2011-11-27 16:47:28Myth I've been encountering more often: we don't have enough fossil fuels to cause disastrous climate change
John Cook

john@skepticalscience...
143.238.130.246

Someone emailed me this:

One thing that seems to be lacking in all the discussion on co2 is the fact that we may not be producing as much of the gas because we are running out of all fossil fuels over the next decade or two.
Our discussion on future temps is extrapolating on what we are doing now that is just not going to happen.
So we are expending a lot of effort for nothing.
That is not knocking the science at all and not arguing against it by any means. It is just the fact that we are missing and not taking account on what is happening to our resources, that will dramatically effect our production of CO2

Other people have emailed me a few peer-reviewed papers that make the same argument - that there is not enough fossil fuel to sustain the more dire IPCC emission scenarios. This will be a growing argument so I think would be a good one to investigate.

2011-11-27 17:23:00
John Mason

johntherock@btopenworld...
86.134.155.184

I've heard that one a few times John - that Peak Oil will cancel out climate change.

Given the lag and residence times WRT to CO2, this doesn't wash, and secondly a likely response to severe oil depletion would be a forced curbing of usage by rationing to keep essential services going e.g. getting coal to power stations. Coal reserves look pretty safe for the forseeable, and then there's all that dirty and production rate-constrained non-conventional fossil fuel to take into account. So it is an oversimplified argument that ignores a lot of economic geology! It might be worth jointly exploring the issues with the people over at The Oildrum as they're pretty much on the ball WRT the ever-shifting energy scenarios.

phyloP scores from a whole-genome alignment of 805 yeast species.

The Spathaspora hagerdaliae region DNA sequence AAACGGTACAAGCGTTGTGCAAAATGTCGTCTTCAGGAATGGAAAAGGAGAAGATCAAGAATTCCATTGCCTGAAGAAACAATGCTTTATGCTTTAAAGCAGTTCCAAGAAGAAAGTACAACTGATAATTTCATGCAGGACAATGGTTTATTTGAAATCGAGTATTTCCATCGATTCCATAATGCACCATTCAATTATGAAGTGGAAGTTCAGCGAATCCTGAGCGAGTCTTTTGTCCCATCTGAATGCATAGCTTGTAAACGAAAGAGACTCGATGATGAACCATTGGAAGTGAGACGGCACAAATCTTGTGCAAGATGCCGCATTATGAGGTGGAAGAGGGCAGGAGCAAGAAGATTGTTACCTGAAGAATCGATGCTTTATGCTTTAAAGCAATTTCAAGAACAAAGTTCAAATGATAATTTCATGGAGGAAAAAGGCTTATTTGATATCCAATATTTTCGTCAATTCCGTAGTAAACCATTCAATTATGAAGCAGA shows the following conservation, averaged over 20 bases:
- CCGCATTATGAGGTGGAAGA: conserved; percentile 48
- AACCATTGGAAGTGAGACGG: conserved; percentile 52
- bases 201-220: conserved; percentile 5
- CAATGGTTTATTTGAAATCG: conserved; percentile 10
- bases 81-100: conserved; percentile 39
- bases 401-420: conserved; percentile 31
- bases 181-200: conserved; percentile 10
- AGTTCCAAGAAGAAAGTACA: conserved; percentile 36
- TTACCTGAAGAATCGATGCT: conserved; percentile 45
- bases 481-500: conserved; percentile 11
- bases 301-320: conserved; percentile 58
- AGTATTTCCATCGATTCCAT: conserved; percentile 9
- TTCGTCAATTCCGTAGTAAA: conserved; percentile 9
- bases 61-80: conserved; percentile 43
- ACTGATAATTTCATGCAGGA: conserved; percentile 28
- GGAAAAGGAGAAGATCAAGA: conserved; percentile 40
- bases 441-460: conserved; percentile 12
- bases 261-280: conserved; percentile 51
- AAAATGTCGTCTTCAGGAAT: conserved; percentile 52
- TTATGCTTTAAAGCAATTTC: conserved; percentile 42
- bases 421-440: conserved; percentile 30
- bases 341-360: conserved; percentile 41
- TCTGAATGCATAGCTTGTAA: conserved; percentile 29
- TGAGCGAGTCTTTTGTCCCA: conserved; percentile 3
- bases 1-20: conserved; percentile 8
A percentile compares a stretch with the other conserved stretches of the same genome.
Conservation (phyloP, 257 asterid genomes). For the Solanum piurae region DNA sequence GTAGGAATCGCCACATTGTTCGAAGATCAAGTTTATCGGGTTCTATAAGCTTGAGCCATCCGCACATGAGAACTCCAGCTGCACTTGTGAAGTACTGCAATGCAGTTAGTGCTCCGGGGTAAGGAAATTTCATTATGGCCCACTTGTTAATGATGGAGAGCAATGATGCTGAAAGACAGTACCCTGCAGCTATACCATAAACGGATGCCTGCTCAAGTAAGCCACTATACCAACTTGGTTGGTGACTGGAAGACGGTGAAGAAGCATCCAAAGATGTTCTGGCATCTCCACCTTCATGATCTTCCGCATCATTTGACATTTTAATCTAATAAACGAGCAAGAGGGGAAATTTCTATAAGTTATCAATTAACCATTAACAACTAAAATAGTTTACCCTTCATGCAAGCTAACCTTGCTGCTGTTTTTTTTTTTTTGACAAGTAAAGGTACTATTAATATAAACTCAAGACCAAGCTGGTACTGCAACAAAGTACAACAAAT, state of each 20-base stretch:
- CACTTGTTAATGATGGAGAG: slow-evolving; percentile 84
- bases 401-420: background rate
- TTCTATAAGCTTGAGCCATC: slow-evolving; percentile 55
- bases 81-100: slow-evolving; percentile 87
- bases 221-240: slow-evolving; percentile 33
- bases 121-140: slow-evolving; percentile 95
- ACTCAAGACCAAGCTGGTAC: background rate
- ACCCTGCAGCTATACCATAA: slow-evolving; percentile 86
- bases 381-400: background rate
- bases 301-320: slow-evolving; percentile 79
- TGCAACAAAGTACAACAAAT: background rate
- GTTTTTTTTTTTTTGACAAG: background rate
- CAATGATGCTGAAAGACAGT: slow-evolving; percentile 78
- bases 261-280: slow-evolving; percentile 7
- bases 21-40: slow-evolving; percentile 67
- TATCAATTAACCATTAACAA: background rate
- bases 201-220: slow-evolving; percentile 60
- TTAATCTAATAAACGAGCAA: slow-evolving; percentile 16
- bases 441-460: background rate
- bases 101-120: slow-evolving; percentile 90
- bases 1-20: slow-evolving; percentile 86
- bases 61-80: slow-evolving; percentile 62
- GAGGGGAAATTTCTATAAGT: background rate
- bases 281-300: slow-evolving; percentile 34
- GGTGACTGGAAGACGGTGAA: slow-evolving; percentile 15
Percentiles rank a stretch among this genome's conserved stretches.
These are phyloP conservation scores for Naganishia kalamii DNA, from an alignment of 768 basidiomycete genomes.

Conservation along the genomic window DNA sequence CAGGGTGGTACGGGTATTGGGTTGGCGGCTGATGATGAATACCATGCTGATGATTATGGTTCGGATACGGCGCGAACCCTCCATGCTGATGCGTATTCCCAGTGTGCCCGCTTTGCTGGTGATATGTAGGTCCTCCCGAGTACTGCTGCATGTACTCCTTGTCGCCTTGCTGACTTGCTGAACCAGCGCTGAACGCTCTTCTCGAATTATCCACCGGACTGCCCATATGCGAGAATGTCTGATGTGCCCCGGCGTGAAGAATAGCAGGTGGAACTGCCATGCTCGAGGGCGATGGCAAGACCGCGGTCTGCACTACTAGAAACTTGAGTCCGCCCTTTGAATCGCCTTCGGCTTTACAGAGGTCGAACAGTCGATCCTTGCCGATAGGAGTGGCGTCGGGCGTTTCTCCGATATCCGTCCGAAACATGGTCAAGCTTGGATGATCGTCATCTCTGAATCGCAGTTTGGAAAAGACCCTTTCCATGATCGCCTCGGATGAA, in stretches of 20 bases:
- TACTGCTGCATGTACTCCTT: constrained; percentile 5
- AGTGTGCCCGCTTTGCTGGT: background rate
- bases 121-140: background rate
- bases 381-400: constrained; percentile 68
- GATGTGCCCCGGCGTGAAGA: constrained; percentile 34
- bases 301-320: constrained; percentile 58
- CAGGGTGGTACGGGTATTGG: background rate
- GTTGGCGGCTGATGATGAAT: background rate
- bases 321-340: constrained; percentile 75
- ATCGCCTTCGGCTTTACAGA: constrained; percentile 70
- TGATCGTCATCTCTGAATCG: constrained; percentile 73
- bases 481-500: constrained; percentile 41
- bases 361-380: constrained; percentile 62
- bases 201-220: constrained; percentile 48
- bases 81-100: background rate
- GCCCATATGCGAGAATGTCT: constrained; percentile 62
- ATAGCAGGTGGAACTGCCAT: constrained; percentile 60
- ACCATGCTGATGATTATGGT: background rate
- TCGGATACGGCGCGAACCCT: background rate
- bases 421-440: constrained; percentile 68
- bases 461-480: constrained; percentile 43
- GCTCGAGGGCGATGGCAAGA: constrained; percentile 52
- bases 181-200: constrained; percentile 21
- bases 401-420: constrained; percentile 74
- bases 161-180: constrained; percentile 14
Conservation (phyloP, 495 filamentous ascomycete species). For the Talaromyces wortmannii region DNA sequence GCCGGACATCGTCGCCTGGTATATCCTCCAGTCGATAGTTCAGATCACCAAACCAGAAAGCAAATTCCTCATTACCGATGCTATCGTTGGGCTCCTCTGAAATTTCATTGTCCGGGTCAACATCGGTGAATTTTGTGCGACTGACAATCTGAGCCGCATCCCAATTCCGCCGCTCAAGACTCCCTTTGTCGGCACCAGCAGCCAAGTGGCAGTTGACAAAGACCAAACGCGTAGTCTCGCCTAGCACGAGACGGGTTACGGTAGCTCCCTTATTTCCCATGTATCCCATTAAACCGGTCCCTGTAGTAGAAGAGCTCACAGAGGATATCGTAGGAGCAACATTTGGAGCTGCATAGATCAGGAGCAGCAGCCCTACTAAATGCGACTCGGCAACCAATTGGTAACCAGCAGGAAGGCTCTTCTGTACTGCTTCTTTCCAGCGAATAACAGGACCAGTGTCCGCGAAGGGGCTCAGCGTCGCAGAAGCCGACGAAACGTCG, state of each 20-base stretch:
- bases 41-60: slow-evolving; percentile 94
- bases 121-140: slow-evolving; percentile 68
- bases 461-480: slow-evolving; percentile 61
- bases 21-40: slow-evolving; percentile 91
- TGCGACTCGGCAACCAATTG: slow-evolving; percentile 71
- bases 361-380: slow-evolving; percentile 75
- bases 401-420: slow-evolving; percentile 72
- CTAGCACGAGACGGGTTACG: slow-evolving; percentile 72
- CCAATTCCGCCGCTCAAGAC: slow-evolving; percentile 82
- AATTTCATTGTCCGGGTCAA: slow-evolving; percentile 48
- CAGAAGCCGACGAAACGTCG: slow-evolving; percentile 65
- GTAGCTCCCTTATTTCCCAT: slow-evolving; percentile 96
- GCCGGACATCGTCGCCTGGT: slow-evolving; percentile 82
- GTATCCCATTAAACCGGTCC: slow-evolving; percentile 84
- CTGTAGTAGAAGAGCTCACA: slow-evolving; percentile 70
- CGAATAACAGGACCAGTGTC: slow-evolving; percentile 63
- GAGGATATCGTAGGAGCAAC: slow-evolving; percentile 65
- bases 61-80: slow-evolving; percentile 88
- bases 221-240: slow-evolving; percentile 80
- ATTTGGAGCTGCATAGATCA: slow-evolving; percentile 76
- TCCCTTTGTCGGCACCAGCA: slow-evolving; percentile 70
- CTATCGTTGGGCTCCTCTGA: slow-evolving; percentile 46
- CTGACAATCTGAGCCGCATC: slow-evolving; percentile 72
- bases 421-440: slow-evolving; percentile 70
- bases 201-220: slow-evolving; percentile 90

Cheers - John

2011-11-28 18:20:36
jyyh
Otto Lehikoinen
otanle@hotmail...
85.76.78.123

I believe these commenters frequently (always) dismiss also studies on sinks.

http://scholar.google.com/scholar?q=decrease+in+carbon+sinks&hl=fi&as_sdt=0&as_vis=1&oi=scholart

2011-11-28 19:16:17
Andy S

skucea@telus...
66.183.179.88
I've been meaning to address this one for some time and have already done a fair bit of work on it. It will have to wait until after the AGU though. As far as I can tell most of the people who promulgate this are some European peak oil gas coal zealots. I think to address it requires first requires making the case that peak ff theories are, at best, the most pessimistic forecasts possible. The key paper is the kharecha (sp?) and Hansen paper, which, even though it makes some peesimistic assumptions about oil and gas ( conventional only) shows that there's plenty of coal to screw things up.
2011-11-29 17:39:01
Glenn Tamblyn

glenn@thefoodgallery.com...
138.130.93.99

A lot of the issue with peoples understanding of Peak (insert prefered ff here) is that people tend to equate the peak with it running out. When in reality it usually means the resource has been something like 50% depleted so continued extraction rates decline but that 50% is still there to use up. And King Coal is a LONG way from peak. Oil yes, Gas maybe, but not Coal.

And in an oil shortage world the scary scenario is that we shift to EV's and so on powered by electrons from King Coal. That would be a really perverse bad outcome.

2011-12-14 19:01:27
Doug Mackie
Doug Mackie
dougmackie68@gmail...
202.154.144.146

1) The warming doesn't stop until the CO2 is removed from the atmosphere.

2) "Recoverable" fossil fuels ~4,000 GtC. Sufficient to get atmosphere to over 2000 ppm. (Neglecting of course 8-) absorbtion into the oceans).